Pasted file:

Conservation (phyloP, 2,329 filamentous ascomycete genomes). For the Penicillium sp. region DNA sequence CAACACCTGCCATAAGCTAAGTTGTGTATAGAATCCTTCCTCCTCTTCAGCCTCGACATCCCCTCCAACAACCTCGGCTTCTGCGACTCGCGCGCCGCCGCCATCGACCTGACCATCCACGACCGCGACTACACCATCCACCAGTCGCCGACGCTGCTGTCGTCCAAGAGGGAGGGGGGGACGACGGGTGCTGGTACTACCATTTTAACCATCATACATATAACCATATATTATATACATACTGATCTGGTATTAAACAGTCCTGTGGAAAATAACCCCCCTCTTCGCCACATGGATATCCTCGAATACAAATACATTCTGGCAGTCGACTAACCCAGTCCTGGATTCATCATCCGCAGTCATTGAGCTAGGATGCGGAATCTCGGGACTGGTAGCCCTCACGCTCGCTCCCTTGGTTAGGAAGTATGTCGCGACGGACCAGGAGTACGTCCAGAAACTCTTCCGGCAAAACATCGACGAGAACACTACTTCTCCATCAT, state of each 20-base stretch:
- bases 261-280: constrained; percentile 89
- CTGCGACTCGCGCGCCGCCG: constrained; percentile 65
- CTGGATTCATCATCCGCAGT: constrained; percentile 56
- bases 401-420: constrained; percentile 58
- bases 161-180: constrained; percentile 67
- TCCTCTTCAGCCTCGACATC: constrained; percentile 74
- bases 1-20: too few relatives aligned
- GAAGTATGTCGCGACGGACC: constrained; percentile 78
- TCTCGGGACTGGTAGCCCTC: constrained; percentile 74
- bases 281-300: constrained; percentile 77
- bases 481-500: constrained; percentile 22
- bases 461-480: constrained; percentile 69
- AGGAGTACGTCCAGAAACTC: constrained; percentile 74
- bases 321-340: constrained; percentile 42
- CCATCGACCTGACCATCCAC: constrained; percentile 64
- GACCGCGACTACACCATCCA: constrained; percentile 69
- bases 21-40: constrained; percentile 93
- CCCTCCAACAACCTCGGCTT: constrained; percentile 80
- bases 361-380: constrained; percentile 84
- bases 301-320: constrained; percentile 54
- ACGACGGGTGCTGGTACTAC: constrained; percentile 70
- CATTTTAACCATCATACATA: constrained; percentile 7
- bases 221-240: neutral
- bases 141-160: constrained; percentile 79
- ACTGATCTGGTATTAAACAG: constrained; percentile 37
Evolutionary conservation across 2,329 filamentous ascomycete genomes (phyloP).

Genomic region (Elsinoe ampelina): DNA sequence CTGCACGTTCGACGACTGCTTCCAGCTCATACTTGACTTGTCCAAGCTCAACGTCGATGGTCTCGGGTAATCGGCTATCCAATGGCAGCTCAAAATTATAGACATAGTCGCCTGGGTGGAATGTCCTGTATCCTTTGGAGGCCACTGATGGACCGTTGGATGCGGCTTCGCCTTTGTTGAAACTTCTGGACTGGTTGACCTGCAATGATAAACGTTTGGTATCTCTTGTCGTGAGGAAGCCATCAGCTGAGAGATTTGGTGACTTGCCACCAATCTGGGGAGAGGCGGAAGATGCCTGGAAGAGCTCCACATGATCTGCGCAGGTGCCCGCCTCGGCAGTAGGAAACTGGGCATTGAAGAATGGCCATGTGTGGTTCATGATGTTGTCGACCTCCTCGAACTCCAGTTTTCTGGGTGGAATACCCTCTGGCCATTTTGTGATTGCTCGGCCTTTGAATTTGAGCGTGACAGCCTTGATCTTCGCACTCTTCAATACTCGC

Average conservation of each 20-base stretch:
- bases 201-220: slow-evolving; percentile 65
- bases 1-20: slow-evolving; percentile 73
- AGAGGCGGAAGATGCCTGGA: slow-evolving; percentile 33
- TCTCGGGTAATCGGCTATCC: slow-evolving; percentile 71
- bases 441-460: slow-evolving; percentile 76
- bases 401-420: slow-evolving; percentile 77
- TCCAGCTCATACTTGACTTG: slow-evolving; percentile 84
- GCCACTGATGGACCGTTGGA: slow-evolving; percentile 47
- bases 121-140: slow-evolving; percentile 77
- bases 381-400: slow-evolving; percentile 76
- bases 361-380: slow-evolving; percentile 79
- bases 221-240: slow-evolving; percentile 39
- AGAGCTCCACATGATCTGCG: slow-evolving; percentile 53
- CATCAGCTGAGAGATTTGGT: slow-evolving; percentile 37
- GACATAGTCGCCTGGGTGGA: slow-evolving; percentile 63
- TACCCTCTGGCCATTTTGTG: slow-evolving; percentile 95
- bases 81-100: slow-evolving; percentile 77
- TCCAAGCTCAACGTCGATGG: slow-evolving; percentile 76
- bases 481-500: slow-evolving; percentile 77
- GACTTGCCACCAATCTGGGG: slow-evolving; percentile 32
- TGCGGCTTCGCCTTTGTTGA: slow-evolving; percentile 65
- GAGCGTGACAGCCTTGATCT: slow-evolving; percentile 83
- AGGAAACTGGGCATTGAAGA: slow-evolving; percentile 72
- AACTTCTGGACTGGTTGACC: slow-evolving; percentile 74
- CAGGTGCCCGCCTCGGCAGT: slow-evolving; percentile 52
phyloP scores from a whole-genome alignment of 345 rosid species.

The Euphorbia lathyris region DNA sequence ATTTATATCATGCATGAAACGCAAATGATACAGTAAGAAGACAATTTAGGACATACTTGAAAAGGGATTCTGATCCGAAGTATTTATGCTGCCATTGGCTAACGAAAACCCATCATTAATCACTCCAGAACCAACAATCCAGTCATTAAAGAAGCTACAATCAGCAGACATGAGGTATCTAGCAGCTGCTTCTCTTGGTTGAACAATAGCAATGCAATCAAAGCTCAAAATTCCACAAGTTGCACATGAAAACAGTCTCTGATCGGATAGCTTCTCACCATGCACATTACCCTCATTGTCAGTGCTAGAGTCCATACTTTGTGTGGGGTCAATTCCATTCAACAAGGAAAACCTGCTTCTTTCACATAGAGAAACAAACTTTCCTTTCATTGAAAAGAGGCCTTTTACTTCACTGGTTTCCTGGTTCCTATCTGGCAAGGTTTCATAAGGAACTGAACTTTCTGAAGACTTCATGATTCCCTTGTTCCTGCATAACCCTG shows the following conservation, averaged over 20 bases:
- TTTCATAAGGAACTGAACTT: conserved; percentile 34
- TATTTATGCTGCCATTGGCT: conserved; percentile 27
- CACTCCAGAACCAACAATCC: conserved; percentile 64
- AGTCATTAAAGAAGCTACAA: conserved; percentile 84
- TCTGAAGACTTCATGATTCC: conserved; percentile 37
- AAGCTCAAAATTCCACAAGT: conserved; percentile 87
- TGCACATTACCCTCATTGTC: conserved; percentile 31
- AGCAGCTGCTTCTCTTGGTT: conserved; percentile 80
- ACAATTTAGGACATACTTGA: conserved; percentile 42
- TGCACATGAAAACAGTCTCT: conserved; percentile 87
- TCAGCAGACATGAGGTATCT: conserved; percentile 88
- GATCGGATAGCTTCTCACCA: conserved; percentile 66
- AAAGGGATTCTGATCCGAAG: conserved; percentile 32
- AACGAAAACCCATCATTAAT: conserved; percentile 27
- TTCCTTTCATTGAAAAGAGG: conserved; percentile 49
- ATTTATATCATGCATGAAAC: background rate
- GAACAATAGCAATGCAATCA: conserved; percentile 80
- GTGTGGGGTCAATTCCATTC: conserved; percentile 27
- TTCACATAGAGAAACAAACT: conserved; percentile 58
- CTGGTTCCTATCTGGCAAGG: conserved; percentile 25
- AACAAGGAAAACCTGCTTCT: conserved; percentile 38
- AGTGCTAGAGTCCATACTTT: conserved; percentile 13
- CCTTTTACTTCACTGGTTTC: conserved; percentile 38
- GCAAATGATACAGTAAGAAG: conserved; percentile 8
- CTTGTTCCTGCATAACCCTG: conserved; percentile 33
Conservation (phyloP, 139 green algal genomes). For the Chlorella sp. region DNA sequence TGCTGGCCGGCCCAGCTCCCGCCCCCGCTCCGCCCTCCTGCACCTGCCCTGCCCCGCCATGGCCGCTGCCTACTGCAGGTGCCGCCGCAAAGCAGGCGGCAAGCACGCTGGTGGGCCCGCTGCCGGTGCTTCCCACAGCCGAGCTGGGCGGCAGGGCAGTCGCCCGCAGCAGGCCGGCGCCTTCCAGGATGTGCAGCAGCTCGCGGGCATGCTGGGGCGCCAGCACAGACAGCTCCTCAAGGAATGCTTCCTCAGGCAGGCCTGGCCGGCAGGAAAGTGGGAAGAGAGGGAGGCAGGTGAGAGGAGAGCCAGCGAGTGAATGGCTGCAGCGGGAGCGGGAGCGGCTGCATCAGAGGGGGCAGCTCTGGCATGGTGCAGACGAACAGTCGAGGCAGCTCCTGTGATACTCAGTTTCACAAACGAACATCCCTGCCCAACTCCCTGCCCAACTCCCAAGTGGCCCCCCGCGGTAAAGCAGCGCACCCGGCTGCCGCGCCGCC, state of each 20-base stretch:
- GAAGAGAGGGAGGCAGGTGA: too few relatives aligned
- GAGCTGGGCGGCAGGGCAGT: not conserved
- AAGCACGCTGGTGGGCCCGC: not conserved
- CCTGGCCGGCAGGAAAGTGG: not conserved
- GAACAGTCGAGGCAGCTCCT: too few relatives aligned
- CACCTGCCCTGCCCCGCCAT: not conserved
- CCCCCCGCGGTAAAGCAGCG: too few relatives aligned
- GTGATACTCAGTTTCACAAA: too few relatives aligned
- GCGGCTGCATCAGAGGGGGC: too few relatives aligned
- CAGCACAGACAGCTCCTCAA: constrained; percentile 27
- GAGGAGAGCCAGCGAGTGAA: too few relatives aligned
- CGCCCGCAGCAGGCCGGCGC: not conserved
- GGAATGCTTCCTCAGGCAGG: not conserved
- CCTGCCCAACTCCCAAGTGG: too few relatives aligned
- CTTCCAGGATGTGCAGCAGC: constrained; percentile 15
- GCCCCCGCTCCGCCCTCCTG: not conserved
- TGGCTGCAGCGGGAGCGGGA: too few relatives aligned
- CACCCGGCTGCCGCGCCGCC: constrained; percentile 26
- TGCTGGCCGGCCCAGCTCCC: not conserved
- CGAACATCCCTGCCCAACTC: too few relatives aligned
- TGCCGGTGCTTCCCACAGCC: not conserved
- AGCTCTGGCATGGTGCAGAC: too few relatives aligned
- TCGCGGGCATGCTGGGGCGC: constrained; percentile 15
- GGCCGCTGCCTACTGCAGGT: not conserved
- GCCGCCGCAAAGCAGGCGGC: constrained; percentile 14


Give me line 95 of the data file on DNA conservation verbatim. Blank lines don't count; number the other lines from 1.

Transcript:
- GGAATGCTTCCTCAGGCAGG: not conserved